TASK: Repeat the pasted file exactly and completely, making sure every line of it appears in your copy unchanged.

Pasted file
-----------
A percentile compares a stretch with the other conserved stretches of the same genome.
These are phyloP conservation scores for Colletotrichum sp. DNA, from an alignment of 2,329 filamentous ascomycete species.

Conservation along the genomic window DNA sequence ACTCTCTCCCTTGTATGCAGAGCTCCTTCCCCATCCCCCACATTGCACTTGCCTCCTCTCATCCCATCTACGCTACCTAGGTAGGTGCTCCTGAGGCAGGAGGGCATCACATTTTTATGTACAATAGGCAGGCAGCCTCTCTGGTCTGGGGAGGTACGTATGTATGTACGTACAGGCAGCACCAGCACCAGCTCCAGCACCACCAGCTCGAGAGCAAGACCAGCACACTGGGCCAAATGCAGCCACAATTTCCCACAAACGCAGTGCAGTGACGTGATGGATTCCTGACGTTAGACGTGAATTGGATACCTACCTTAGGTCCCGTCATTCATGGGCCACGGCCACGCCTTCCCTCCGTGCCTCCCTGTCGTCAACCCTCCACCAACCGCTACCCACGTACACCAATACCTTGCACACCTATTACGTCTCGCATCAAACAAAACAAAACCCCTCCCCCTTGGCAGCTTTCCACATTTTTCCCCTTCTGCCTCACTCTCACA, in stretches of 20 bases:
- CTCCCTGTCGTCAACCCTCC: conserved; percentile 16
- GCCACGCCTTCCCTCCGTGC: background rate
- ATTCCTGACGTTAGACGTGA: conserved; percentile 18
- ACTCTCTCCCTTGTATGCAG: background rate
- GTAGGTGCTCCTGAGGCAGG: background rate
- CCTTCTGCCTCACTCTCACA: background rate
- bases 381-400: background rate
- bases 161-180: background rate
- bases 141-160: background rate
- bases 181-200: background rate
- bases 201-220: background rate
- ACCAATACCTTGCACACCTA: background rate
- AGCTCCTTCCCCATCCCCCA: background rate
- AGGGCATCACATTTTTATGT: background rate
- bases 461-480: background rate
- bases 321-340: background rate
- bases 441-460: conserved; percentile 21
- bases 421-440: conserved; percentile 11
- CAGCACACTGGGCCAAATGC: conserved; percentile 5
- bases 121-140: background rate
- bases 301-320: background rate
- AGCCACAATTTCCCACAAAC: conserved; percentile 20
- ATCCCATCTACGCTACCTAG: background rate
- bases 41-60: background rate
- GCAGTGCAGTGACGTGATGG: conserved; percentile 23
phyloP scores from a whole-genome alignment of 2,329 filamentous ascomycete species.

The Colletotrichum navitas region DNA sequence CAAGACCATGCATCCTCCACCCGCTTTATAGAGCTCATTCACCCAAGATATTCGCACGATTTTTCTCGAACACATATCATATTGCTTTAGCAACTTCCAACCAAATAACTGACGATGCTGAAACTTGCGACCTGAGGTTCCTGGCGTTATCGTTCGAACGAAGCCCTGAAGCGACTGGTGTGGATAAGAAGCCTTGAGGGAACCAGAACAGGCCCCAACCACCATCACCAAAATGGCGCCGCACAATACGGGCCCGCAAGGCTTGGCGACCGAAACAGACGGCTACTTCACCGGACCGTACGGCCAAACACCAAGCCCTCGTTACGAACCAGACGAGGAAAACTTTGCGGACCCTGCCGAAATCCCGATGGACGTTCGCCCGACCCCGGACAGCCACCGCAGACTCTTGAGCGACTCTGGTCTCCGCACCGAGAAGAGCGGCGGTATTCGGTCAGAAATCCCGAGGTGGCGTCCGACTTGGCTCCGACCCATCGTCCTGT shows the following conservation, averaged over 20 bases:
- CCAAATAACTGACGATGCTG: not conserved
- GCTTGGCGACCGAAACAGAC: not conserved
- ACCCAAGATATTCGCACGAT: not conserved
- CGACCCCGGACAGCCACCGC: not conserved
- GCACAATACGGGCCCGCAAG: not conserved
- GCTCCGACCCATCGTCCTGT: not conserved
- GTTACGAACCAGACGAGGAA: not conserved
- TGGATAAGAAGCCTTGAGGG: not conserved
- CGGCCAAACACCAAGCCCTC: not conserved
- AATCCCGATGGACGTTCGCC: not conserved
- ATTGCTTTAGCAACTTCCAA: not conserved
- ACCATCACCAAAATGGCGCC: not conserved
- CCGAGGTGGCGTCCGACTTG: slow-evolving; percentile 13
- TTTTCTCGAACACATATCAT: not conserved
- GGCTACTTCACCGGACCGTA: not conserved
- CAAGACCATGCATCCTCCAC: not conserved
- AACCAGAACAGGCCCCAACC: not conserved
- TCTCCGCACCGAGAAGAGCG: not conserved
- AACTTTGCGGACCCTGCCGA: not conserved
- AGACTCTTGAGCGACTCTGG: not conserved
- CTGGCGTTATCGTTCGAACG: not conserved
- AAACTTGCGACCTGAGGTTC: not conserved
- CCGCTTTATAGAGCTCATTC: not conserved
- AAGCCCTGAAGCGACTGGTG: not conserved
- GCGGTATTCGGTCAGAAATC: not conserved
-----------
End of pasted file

A percentile compares a stretch with the other conserved stretches of the same genome.
These are phyloP conservation scores for Colletotrichum sp. DNA, from an alignment of 2,329 filamentous ascomycete species.

Conservation along the genomic window DNA sequence ACTCTCTCCCTTGTATGCAGAGCTCCTTCCCCATCCCCCACATTGCACTTGCCTCCTCTCATCCCATCTACGCTACCTAGGTAGGTGCTCCTGAGGCAGGAGGGCATCACATTTTTATGTACAATAGGCAGGCAGCCTCTCTGGTCTGGGGAGGTACGTATGTATGTACGTACAGGCAGCACCAGCACCAGCTCCAGCACCACCAGCTCGAGAGCAAGACCAGCACACTGGGCCAAATGCAGCCACAATTTCCCACAAACGCAGTGCAGTGACGTGATGGATTCCTGACGTTAGACGTGAATTGGATACCTACCTTAGGTCCCGTCATTCATGGGCCACGGCCACGCCTTCCCTCCGTGCCTCCCTGTCGTCAACCCTCCACCAACCGCTACCCACGTACACCAATACCTTGCACACCTATTACGTCTCGCATCAAACAAAACAAAACCCCTCCCCCTTGGCAGCTTTCCACATTTTTCCCCTTCTGCCTCACTCTCACA, in stretches of 20 bases:
- CTCCCTGTCGTCAACCCTCC: conserved; percentile 16
- GCCACGCCTTCCCTCCGTGC: background rate
- ATTCCTGACGTTAGACGTGA: conserved; percentile 18
- ACTCTCTCCCTTGTATGCAG: background rate
- GTAGGTGCTCCTGAGGCAGG: background rate
- CCTTCTGCCTCACTCTCACA: background rate
- bases 381-400: background rate
- bases 161-180: background rate
- bases 141-160: background rate
- bases 181-200: background rate
- bases 201-220: background rate
- ACCAATACCTTGCACACCTA: background rate
- AGCTCCTTCCCCATCCCCCA: background rate
- AGGGCATCACATTTTTATGT: background rate
- bases 461-480: background rate
- bases 321-340: background rate
- bases 441-460: conserved; percentile 21
- bases 421-440: conserved; percentile 11
- CAGCACACTGGGCCAAATGC: conserved; percentile 5
- bases 121-140: background rate
- bases 301-320: background rate
- AGCCACAATTTCCCACAAAC: conserved; percentile 20
- ATCCCATCTACGCTACCTAG: background rate
- bases 41-60: background rate
- GCAGTGCAGTGACGTGATGG: conserved; percentile 23
phyloP scores from a whole-genome alignment of 2,329 filamentous ascomycete species.

The Colletotrichum navitas region DNA sequence CAAGACCATGCATCCTCCACCCGCTTTATAGAGCTCATTCACCCAAGATATTCGCACGATTTTTCTCGAACACATATCATATTGCTTTAGCAACTTCCAACCAAATAACTGACGATGCTGAAACTTGCGACCTGAGGTTCCTGGCGTTATCGTTCGAACGAAGCCCTGAAGCGACTGGTGTGGATAAGAAGCCTTGAGGGAACCAGAACAGGCCCCAACCACCATCACCAAAATGGCGCCGCACAATACGGGCCCGCAAGGCTTGGCGACCGAAACAGACGGCTACTTCACCGGACCGTACGGCCAAACACCAAGCCCTCGTTACGAACCAGACGAGGAAAACTTTGCGGACCCTGCCGAAATCCCGATGGACGTTCGCCCGACCCCGGACAGCCACCGCAGACTCTTGAGCGACTCTGGTCTCCGCACCGAGAAGAGCGGCGGTATTCGGTCAGAAATCCCGAGGTGGCGTCCGACTTGGCTCCGACCCATCGTCCTGT shows the following conservation, averaged over 20 bases:
- CCAAATAACTGACGATGCTG: not conserved
- GCTTGGCGACCGAAACAGAC: not conserved
- ACCCAAGATATTCGCACGAT: not conserved
- CGACCCCGGACAGCCACCGC: not conserved
- GCACAATACGGGCCCGCAAG: not conserved
- GCTCCGACCCATCGTCCTGT: not conserved
- GTTACGAACCAGACGAGGAA: not conserved
- TGGATAAGAAGCCTTGAGGG: not conserved
- CGGCCAAACACCAAGCCCTC: not conserved
- AATCCCGATGGACGTTCGCC: not conserved
- ATTGCTTTAGCAACTTCCAA: not conserved
- ACCATCACCAAAATGGCGCC: not conserved
- CCGAGGTGGCGTCCGACTTG: slow-evolving; percentile 13
- TTTTCTCGAACACATATCAT: not conserved
- GGCTACTTCACCGGACCGTA: not conserved
- CAAGACCATGCATCCTCCAC: not conserved
- AACCAGAACAGGCCCCAACC: not conserved
- TCTCCGCACCGAGAAGAGCG: not conserved
- AACTTTGCGGACCCTGCCGA: not conserved
- AGACTCTTGAGCGACTCTGG: not conserved
- CTGGCGTTATCGTTCGAACG: not conserved
- AAACTTGCGACCTGAGGTTC: not conserved
- CCGCTTTATAGAGCTCATTC: not conserved
- AAGCCCTGAAGCGACTGGTG: not conserved
- GCGGTATTCGGTCAGAAATC: not conserved